The Poems of Walter Pavlich
- PUBLISHED: August 2017
- SUBJECT LISTING: Literature / Poetry
- BIBLIOGRAPHIC INFORMATION: 216 Pages, 6 x 8 in x 0in
- ISBN: 9780899241524
Praised by Gary Snyder and Larry Levis, the award-winning poet Walter Pavlich was, from the mid-1980s through the late-1990s, a regular presence in literary magazines and at literary festivals throughout the US. Born in Portland, Oregon, in 1955, Pavlich's early work documented the hardscrabble lives of the urban and rural working class and celebrated the landscape of his beloved Pacific and Interior Northwest. As such, his work is a window to the end of an era in the American West. A student of the comedy of Laurel and Hardy, he also studied with Richard Hugo, whose own vision of the West and its marginalized lives drew Pavlich to Montana. By the end of his short life, Pavlich's poetry had evolved toward a deeply resonant lyrical tenderness and philosophical quietism. In an interview Pavlich said, “I’ve always tried to define – and celebrate – sort of hard things in life. To try to find beauty in them – or to be more patient and watch the beauty unfold.” Sensational Nightingales, brings back into print for the first time the entire body of this essential poet's work.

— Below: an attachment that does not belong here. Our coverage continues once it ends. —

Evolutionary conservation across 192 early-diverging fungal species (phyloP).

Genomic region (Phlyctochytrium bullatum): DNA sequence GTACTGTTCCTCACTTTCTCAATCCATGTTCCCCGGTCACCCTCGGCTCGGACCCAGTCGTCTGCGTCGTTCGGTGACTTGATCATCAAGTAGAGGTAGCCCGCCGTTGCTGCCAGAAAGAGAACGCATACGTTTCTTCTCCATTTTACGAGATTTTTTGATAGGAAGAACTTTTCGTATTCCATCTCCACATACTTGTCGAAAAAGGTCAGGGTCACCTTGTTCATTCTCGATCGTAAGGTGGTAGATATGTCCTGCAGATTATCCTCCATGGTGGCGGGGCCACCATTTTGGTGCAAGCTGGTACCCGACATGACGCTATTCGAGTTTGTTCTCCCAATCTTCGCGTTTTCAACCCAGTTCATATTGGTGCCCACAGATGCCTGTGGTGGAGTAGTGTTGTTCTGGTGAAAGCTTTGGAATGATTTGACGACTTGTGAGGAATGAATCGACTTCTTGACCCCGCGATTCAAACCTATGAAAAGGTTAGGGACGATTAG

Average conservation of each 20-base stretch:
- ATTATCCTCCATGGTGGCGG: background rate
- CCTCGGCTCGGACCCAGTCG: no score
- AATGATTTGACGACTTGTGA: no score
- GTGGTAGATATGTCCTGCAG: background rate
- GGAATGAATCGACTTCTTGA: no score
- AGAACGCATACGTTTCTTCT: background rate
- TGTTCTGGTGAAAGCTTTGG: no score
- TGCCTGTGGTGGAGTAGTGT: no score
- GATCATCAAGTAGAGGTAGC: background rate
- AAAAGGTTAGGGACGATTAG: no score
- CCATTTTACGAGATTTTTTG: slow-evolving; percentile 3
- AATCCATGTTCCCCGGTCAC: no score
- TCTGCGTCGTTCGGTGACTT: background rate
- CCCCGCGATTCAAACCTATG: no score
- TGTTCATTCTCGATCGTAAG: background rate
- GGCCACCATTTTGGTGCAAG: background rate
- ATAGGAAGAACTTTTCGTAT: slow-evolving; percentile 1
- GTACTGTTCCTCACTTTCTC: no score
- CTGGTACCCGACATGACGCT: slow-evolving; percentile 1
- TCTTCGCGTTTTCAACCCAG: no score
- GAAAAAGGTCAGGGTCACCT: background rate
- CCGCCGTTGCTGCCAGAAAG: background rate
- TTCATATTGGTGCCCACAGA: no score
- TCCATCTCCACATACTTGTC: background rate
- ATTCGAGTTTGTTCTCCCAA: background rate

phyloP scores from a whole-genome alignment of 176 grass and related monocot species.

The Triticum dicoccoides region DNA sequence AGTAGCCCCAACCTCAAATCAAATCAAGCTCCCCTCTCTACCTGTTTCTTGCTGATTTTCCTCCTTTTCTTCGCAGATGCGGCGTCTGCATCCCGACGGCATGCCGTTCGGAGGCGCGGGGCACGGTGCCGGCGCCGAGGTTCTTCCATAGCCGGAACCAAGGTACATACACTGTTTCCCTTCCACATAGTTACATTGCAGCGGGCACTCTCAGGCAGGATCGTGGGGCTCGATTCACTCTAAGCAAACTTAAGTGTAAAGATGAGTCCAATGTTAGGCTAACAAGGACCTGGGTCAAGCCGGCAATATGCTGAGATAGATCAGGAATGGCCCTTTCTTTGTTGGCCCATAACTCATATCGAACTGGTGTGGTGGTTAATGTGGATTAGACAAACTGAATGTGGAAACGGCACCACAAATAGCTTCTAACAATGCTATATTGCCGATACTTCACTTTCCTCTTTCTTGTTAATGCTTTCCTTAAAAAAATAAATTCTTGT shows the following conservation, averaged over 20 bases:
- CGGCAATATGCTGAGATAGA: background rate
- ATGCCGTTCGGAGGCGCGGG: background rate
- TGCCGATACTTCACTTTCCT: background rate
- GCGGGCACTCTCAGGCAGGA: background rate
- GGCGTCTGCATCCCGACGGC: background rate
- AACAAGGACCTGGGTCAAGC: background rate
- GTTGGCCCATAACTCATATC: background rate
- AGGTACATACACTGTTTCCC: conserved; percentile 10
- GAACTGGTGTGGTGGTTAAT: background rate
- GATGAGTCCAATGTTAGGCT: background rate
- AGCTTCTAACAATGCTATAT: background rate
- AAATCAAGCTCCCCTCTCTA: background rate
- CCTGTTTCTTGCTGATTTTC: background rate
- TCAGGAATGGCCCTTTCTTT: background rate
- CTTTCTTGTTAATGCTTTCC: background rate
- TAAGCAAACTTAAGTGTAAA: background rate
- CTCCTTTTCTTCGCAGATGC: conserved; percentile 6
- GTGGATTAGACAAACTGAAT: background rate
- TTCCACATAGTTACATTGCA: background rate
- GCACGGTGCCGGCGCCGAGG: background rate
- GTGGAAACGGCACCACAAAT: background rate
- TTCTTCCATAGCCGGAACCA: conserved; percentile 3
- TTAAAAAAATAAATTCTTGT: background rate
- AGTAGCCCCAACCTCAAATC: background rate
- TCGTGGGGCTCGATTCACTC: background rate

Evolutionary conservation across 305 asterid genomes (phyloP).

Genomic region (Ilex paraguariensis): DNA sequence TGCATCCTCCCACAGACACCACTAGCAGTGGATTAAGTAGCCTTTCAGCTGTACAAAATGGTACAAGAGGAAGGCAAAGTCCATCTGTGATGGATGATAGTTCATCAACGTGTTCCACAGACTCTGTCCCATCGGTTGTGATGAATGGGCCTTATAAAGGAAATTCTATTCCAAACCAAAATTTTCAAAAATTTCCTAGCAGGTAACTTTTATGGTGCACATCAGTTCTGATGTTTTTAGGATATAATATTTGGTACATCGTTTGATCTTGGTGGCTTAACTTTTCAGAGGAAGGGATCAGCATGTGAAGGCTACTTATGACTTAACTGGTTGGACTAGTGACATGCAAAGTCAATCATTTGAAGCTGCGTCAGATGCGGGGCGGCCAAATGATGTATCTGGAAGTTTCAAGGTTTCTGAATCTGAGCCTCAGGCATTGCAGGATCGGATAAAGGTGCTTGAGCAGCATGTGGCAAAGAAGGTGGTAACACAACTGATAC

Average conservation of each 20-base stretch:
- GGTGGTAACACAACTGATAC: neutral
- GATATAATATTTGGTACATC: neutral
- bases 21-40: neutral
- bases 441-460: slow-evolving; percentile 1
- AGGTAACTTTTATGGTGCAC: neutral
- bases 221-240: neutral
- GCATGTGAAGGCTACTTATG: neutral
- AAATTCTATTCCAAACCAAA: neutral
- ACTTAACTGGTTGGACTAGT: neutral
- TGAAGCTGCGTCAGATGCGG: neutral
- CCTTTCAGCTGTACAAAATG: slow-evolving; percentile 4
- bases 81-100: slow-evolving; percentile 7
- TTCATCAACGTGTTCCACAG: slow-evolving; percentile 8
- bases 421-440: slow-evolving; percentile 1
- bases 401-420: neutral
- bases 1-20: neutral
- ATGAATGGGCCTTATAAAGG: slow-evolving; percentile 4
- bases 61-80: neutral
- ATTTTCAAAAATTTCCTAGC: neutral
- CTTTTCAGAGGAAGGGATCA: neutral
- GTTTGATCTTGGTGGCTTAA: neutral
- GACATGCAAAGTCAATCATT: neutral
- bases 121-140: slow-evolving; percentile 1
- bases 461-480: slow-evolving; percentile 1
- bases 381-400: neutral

The book you hold in your hands is, literally, the result of a dream wakened from on July 20, 2013. In it, Walter Pavlich and his wife, poet Sandra McPherson, visited me near dawn to discuss the unavailability of his previously published books of poetry. Walter and I had been friends years before in Missoula, though we had little contact between 1984, by which time we both had moved away from Montana, and the time of his death in 2002, at the age of 47. I had never before met Sandra McPherson, nor had we ever corresponded. As odd as the dream may seem, Walter had been much on my mind during the previous year as I edited Tom Aslin's memoir about their friendship, "Lessons of Time, Velocity, and Hard Music," which was later published on the website of the magazine I help edit, basalt: a journal of fine and literary arts.In that dream, I agreed to do whatever I could to make Walter's collected poems a reality.- From the introduction by David Axelrod